Brakes are finally happening.

Several weeks ago, we had pulled one of the wheels off to see how badly stuck the brake caliper bleeder screws were. If one gave us trouble, it was highly likely that all of them were going to be like that. So we started with a rear caliper and promptly sheared the head of the bleeder right off. This was before the car had been moved into the garage, and it happened to be raining when we cracked that bleeder, so this time around we were feeling a little more motivated to actually check each individual caliper.

But before hitting the bleeders, we took a good look at the caliper pistons. The rear ones had been left unbolted, hanging aside, presumably as part of Ron’s efforts to move the car to the top of the hill where potential buyers could see it. By the time we got around to looking at them, those rear pistons had already started to rust. We soon decided that it was not worth checking the other rear bleeder, since these pistons were likely to chew up the seals, and replacement pistons were unavailable for a bench rebuild anyway.

Yeah, we just let the calipers hang. Bad habit, I know. But these hoses are getting replaced anyway. We’ll be more careful once those are installed.

The front calipers were a different story, though. The pistons were not extended or exposed. The dust boots were intact, and with a little bit of torch heat and penetrating oil, we managed to get the bleeder screws moving. These ones are candidates for bench rebuilding after all!


But there was one more thing standing in the way that might necesitate getting new front calipers. The caliper brackets are unavailable by themselves, and can only be acquired through the purchase of an entire caliper. And as luck would have it, the lower guide pins on both front brackets were very stuck...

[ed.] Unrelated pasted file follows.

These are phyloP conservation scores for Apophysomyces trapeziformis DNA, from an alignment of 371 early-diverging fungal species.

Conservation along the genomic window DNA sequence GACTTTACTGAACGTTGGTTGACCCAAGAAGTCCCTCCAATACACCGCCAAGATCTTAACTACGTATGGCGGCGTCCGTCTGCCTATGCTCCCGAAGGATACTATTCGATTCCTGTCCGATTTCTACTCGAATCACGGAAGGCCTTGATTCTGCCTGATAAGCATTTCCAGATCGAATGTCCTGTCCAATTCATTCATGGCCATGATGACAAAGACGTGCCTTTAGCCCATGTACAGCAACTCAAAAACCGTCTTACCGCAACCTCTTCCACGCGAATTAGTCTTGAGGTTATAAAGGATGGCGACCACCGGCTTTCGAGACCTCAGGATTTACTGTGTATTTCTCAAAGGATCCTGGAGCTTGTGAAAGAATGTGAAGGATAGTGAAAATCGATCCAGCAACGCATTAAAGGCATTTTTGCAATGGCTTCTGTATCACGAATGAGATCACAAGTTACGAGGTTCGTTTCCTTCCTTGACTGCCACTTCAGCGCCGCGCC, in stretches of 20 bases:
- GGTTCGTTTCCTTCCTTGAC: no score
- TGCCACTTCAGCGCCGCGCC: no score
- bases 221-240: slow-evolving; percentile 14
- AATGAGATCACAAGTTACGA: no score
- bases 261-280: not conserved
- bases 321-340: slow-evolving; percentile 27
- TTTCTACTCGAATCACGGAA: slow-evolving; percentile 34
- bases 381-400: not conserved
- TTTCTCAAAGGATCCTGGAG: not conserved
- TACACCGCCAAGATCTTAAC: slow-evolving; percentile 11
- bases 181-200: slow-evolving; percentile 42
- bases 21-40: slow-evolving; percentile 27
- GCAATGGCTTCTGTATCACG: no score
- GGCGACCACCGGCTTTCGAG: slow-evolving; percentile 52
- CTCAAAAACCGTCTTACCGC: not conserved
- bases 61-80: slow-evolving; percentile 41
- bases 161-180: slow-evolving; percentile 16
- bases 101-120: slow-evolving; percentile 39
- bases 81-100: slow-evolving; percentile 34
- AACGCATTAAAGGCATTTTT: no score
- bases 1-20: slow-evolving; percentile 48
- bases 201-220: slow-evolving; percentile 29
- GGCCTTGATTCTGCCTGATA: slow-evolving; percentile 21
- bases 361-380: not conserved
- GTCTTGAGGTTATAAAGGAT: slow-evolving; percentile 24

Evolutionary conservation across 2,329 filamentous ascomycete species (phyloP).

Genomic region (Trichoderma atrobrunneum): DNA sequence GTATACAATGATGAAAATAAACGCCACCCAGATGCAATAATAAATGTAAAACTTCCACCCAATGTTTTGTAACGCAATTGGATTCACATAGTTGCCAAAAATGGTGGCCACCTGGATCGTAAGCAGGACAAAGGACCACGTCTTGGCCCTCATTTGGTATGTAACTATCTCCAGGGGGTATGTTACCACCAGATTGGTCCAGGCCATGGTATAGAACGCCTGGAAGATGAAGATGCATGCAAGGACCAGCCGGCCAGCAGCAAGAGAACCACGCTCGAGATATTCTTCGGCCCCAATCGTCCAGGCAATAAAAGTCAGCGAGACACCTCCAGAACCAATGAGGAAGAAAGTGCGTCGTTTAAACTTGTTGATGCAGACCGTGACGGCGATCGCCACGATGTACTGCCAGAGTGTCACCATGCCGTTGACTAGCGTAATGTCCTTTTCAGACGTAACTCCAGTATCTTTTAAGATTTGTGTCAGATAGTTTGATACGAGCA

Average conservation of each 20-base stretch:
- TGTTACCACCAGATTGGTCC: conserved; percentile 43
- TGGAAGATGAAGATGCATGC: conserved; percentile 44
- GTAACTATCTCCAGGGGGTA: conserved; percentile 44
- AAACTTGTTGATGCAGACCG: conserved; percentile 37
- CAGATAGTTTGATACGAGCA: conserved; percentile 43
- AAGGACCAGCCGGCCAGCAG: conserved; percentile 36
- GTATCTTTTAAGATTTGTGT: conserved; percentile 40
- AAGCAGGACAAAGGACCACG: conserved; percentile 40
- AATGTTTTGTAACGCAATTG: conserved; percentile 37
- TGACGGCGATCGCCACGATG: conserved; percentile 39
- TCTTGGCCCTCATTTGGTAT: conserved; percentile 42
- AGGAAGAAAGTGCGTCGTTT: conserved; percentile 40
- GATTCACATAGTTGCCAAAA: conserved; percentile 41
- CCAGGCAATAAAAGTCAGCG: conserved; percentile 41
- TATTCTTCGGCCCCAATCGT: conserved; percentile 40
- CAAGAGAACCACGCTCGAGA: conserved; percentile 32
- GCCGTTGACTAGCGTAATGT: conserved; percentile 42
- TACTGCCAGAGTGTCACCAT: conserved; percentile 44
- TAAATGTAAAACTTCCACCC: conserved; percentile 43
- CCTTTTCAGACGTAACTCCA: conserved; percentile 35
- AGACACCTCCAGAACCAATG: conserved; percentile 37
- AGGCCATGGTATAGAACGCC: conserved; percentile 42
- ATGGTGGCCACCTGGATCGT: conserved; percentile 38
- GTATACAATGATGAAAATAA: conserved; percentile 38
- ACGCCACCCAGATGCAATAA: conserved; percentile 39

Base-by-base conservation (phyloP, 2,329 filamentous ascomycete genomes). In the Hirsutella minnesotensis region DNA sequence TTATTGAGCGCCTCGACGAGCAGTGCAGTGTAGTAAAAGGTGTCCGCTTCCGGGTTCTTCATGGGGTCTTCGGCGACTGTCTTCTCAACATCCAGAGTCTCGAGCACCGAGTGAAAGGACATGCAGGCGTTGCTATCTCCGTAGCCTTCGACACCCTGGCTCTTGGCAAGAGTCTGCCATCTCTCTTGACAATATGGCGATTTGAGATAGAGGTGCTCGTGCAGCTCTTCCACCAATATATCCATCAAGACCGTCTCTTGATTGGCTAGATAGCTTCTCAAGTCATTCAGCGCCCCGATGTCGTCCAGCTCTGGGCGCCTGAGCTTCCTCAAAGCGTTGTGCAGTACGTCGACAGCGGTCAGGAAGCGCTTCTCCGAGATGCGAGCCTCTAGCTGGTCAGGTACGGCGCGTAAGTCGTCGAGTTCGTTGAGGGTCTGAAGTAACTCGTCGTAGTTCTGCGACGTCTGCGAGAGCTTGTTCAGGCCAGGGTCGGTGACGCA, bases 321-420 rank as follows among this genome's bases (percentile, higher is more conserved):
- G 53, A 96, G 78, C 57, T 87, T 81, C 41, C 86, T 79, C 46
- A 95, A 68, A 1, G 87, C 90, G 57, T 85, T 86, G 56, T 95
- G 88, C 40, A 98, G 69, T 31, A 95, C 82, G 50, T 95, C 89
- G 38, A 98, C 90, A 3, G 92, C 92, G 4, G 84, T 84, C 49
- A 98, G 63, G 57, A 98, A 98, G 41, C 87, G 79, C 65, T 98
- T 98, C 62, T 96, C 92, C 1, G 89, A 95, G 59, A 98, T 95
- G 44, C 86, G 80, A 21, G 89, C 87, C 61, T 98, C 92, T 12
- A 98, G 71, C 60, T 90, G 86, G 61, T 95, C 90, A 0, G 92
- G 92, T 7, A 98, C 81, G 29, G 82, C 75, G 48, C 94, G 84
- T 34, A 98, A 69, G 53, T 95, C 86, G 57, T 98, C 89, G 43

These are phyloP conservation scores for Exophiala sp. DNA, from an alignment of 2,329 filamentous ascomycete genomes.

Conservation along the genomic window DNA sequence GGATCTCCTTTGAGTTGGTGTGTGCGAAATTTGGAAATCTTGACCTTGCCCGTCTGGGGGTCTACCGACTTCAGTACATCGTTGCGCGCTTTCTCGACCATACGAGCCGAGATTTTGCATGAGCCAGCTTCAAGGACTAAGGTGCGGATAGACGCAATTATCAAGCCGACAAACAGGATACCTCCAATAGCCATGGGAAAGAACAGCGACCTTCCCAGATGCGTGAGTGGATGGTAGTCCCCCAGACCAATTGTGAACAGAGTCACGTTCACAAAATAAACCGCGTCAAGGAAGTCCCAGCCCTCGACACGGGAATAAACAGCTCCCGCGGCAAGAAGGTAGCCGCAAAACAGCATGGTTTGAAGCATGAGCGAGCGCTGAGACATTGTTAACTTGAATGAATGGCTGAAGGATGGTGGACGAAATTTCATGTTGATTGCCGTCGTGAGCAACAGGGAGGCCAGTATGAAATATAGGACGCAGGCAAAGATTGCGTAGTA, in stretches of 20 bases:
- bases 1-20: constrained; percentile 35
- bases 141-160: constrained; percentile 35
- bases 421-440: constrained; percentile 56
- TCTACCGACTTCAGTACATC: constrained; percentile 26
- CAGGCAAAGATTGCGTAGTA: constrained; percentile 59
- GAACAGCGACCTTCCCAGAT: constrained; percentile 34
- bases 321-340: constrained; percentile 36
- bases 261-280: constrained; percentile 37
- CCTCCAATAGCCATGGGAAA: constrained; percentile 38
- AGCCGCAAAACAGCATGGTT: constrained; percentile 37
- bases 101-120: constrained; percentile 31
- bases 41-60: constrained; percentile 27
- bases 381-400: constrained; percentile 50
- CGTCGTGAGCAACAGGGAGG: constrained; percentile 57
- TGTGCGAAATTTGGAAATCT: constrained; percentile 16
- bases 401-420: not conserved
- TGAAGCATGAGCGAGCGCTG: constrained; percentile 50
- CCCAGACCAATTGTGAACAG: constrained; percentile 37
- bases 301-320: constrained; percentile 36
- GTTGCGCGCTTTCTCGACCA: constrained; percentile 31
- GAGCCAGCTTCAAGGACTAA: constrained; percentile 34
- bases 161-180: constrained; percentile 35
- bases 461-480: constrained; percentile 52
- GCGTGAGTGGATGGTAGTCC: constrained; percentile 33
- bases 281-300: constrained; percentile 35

The LF one came out with a little extra persuasion, but the RF one was seized tight. My brother managed to twist the head of the guide pin off before we even got around to applying heat.


So we unbolted the bracket and clamped it in a vise. There was just enough of the pin still sticking out to grab with some vise-grips, so we applied penetrating oil to the pin, and heat to the bracket. The pin started to budge, and finally came out! I then picked out a perfectly-sized drill bit to carefully clean the bore. Good thing replacement guide pins are available!

So we drew up a new brake parts list. Instead of four new calipers, we would only need two now. But we’ll still rebuild the front calipers with fresh seals so that they at least work like new.

  • 2x rear brake calipers
  • 2x front caliper rebuild kits
  • 1x pair of new front caliper guide pins
  • 1x pack of guide pin boots
  • 2x front brake hoses
  • 2x rear outer brake hoses
  • 1x rear inner brake hose
  • 1x set of front pads
  • 2x front rotors
  • 1x set of rear pads
  • 2x rear rotors

TBH, we should probably be focusing on doing the exhaust first, but I can’t help but get excited about these parts coming in.


As for that shifter not moving into 5th... sadly, that’s still the case. We did find the shift lever latch rod to be out of adjustment. Unfortunately, putting that back into spec didn’t fix it. With the shift lever out of the car, we moved the main shift rod around, and found that even without the lever in place, something in the transmission is hanging up, preventing it from going into 5th.

We are extremely hesitant about pulling the transmission out to fix this at the moment, so it’s very likely that he’s just going to live with it like this for a while until it drives him batty enough to do something about it. We have yet to road-test the car, but all of the other gears seem to be fine, so driving it around town should be no trouble.


Anyway, since the problem isn’t in the shift lever, we proceeded with getting the rest of the interior put back together. My brother applied another round of leather treatment to all of the seats, and vacuumed the temporarily-exposed reaches of carpet before bringing the other bits back in. The console parts all got wiped clean prior to reassembly, including popping some switches out to get previous owner grime out from the crevices.

It’s starting to look like a car again!